Mr. Speaker, we will talk about Bill S-7, but we will do so under the 91st gag order.
Considering what I heard earlier, before the vote, I hope that some people are watching us debate once again under a gag order.
I am pleased to rise today to share my opinion on Bill S-7. However, as in many cases in the past, I think the Conservatives are proposing an inadequate solution to a problem they see. This results in the politicization of a serious problem, and that is deplorable, to say the least.
Just look at the short title: Zero Tolerance for Barbaric Cultural Practices Act. They must really like sensationalizing things to include those kinds of expressions in our legislation. I think such a title promotes xenophobia in Canada and does not allow for a fair assessment of the problem.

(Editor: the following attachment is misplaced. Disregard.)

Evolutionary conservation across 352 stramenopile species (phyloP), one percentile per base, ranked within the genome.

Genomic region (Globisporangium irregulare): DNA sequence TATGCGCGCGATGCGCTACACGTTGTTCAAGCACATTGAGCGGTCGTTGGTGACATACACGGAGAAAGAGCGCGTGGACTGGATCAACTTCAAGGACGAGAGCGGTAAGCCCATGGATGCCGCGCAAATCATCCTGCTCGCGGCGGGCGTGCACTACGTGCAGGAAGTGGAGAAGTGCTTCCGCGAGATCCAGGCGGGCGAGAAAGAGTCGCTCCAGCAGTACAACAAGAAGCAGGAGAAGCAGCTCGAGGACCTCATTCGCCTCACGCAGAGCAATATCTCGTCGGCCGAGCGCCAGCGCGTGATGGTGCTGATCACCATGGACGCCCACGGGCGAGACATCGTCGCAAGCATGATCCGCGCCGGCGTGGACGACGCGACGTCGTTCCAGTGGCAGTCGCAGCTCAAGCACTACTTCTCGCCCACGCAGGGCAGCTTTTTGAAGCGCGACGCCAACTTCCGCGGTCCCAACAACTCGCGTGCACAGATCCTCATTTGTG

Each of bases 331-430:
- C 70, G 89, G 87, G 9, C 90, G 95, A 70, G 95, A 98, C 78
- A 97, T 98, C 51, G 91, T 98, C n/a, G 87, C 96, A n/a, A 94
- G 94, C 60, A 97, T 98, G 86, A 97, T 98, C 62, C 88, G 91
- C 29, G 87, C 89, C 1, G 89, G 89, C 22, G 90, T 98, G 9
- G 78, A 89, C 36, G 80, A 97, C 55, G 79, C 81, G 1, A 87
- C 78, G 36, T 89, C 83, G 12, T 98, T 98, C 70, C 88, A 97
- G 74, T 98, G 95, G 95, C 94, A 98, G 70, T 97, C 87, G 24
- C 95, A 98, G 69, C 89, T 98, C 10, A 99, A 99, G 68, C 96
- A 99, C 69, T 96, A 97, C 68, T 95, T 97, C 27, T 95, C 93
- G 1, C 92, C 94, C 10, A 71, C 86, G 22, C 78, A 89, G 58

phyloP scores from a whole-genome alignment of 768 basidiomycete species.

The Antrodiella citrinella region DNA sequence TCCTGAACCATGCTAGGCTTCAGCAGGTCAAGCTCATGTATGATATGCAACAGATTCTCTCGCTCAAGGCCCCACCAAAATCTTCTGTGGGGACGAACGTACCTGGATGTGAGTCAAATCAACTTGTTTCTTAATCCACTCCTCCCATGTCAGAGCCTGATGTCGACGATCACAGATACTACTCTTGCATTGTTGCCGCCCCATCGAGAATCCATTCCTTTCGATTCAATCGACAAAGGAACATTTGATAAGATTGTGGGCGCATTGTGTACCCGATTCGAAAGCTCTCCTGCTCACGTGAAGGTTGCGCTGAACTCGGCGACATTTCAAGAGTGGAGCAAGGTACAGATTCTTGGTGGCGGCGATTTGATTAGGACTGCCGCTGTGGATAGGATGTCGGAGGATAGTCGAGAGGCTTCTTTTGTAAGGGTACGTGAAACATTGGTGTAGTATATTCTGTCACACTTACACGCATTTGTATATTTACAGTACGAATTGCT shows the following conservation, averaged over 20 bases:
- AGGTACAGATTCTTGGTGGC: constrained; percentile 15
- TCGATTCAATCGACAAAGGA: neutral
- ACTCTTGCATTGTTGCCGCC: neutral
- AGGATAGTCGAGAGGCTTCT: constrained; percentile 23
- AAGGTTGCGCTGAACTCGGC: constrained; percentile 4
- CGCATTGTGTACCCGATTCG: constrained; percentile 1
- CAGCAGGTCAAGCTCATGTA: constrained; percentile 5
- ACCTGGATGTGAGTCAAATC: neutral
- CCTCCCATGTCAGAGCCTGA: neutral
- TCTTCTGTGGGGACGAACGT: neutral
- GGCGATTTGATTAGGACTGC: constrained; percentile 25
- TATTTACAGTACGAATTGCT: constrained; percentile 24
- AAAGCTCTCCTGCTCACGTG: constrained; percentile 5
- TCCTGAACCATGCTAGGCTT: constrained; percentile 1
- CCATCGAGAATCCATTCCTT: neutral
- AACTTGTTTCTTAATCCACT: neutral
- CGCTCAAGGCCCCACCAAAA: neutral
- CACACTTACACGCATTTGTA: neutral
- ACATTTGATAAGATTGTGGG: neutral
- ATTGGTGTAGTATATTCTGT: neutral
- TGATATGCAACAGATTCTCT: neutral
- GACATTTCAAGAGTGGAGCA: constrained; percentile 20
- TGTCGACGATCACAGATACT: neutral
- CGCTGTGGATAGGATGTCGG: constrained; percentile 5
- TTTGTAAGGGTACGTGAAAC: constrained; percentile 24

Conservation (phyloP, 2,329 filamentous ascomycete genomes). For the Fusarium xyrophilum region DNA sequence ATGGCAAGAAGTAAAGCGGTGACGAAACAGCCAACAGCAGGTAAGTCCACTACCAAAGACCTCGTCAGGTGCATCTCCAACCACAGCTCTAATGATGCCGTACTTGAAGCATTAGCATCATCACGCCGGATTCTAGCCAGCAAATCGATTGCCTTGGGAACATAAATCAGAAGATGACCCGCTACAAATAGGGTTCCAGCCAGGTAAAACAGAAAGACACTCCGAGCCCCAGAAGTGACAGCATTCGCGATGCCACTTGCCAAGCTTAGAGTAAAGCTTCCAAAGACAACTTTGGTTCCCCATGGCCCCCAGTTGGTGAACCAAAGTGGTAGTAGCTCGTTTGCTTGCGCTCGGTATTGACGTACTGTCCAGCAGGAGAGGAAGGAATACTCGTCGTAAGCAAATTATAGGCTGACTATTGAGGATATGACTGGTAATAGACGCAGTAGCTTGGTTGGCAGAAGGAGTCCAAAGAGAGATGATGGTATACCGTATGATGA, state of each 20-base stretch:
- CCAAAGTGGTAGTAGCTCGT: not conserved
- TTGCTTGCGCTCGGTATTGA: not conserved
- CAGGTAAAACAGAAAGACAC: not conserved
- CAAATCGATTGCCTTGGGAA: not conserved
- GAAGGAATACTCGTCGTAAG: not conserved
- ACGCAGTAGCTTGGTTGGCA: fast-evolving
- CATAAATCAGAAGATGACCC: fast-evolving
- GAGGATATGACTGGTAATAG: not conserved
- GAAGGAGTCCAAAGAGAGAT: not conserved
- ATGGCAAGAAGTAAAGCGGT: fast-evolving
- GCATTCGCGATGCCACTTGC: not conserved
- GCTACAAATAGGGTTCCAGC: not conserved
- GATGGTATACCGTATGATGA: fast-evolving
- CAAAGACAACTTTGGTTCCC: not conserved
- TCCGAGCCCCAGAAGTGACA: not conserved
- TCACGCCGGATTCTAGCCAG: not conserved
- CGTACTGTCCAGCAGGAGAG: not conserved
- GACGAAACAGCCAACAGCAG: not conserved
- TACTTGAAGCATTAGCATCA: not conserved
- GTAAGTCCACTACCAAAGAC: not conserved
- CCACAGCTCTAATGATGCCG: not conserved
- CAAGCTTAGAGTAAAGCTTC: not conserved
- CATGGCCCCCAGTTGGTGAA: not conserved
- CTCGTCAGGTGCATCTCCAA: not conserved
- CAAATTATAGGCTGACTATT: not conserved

Of course, I strongly oppose polygamy, forced and early marriages, and gender-based violence. I am a feminist and I have been fighting for women's rights for nearly 40 years, so of course I am not okay with forcing girls to marry.
In my family, some of my mother's sisters had to get married at 16 because families were large and these girls had to leave home. They had to leave because of the attitudes of the era. However, that does not mean that these women wanted to get married at 16 or 17 and be forced to have a dozen children.
This started to change with my generation, because women worked to forge a better society for themselves and for men as well.